At the age of five, she and two other tortoises were captured by Charles Darwin during his voyage with HMS Beagle, and became his pets. (He refers to them being "dinner-plate sized", which for this species means their being about five years old.) Their gender not being obvious yet, he called them by the familiar English triad of first names, Tom, Dick, and Harry. [The gender of adolescent or adult tortoises is most easily determined by whether the plastron (bottom shell) is co ncave (for a male, facilitating what I shall politely describe as union with the female), or flat (for a female, granting room for her eggs to grow). The trouble, you see, was the adult Harry/Harriet's being so heavy that nobody had ever tried to flip her on her back to check :-)]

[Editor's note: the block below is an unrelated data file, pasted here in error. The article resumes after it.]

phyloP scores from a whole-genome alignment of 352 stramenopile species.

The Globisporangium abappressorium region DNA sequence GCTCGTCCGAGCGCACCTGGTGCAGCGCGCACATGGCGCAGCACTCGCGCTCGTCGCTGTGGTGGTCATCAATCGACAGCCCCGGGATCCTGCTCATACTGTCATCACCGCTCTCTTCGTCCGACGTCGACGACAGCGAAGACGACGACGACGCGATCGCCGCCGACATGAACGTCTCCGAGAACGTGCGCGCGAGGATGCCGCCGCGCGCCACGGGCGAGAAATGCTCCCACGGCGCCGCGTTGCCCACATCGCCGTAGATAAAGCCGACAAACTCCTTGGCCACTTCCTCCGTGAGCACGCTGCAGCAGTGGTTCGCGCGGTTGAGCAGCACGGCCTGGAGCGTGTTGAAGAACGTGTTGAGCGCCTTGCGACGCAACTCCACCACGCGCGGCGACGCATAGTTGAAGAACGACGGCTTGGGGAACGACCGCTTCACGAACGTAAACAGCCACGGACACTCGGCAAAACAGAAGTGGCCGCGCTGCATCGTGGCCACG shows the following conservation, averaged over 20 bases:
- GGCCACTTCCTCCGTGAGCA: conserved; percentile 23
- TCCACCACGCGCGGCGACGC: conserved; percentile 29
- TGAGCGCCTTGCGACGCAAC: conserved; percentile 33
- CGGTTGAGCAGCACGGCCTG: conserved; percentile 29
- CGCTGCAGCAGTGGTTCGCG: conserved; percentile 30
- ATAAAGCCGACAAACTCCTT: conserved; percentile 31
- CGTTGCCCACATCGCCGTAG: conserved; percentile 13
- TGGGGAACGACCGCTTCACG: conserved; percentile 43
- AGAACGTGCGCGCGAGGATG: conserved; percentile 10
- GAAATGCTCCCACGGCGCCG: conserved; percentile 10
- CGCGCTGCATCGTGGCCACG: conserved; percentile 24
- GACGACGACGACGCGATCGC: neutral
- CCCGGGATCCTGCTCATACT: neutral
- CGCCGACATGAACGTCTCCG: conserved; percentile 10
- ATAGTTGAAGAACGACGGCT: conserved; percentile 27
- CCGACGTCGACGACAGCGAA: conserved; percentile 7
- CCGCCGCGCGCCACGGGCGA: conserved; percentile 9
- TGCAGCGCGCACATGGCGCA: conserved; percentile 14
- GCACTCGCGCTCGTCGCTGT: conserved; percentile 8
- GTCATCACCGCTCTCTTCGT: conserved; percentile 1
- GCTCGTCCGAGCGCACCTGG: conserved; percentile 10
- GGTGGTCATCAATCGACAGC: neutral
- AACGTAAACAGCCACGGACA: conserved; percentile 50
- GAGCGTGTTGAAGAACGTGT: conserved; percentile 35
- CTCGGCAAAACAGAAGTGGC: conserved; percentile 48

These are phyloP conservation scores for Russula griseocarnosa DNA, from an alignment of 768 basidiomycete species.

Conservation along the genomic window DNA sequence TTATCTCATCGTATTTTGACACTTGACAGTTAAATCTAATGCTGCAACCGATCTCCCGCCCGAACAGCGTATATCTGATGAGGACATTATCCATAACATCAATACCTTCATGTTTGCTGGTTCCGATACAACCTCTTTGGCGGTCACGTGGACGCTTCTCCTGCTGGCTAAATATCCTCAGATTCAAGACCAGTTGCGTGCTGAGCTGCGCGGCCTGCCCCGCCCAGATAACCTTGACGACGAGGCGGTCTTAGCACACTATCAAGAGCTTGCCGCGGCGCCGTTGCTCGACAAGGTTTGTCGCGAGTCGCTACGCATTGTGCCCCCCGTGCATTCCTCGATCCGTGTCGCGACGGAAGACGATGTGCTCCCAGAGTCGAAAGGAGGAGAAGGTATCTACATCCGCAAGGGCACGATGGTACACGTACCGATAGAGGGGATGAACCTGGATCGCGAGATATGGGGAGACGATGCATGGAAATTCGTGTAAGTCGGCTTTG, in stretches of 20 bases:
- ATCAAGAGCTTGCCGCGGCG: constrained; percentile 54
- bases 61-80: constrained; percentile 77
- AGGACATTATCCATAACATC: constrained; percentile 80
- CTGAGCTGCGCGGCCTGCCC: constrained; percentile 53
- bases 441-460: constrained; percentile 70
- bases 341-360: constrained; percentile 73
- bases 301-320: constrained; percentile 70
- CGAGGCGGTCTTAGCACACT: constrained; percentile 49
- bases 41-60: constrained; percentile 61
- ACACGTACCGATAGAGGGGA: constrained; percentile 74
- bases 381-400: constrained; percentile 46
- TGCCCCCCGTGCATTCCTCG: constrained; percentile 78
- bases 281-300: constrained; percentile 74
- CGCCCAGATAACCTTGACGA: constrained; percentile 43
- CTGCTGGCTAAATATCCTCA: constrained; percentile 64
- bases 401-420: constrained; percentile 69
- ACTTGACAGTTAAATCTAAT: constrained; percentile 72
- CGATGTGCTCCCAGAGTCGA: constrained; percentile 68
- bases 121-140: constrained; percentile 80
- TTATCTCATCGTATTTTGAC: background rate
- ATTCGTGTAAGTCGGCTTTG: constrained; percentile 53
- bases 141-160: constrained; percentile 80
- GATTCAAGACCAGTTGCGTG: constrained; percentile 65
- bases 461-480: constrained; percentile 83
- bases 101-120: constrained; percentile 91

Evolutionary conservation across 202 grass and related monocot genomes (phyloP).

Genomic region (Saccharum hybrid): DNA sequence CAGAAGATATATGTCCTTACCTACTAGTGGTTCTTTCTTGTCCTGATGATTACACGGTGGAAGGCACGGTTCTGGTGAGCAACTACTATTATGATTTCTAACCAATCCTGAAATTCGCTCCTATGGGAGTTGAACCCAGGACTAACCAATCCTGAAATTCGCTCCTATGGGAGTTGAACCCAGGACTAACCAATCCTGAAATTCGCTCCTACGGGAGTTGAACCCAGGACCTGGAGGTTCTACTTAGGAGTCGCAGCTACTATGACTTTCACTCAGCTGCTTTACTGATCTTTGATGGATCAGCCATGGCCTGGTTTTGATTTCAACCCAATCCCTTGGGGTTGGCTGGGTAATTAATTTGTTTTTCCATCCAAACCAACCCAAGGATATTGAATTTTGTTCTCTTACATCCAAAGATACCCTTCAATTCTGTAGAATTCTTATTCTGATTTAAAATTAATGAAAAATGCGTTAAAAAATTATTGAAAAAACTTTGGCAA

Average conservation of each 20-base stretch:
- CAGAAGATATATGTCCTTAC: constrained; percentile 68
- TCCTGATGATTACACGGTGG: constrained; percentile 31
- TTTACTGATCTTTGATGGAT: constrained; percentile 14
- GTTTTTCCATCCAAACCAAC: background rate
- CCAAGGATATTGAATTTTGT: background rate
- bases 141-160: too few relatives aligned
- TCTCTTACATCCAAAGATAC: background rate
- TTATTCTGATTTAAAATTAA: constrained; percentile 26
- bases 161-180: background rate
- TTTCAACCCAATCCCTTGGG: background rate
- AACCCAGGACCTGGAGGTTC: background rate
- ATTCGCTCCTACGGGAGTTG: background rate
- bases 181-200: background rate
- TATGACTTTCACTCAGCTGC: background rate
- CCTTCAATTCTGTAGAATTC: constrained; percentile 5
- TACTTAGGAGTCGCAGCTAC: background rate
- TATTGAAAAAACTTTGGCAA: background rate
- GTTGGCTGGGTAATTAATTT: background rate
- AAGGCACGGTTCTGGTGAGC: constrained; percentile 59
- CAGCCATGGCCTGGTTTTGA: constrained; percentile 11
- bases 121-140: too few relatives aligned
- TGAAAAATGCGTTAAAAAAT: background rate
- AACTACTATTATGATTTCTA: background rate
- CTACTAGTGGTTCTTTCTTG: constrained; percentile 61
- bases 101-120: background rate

Darwin was fascinated by the Galapagos tortoises, in particular when he noted that the different islands apparently contained distinct sub-species adapted to each island's particular conditions. This was one of many observations that led him to formulate his theory of evolution.
The cold and damp English climate did not agree with the tortoises, and in 1841 they were taken to Brisbane, Australia on the next voyage of HMS Beagle under Captain Wickham. They were kept at the Botanical Garden there. After the two other specimens went to, well, the big dandelion field in the sky in the 1920s, Harriet was brought to the Queensland Museum, but documentation on her had gotten lost in a flood.
Only in 1992 was her identity rediscovered through DNA testing at Texas A & M University. She is presently being kept in the Australia Zoo outside Brisbane, where she has become the main attraction and something of an Australian national icon. [Read the full story here]
Every November 15, local schoolchildren organize a birthday party for her with singing, a cake, and flowers, the latter of which she finds particularly tasty. (CNN footage with video of her 167th birthday party)
Two "mish`alot lev" (wishes of the heart):
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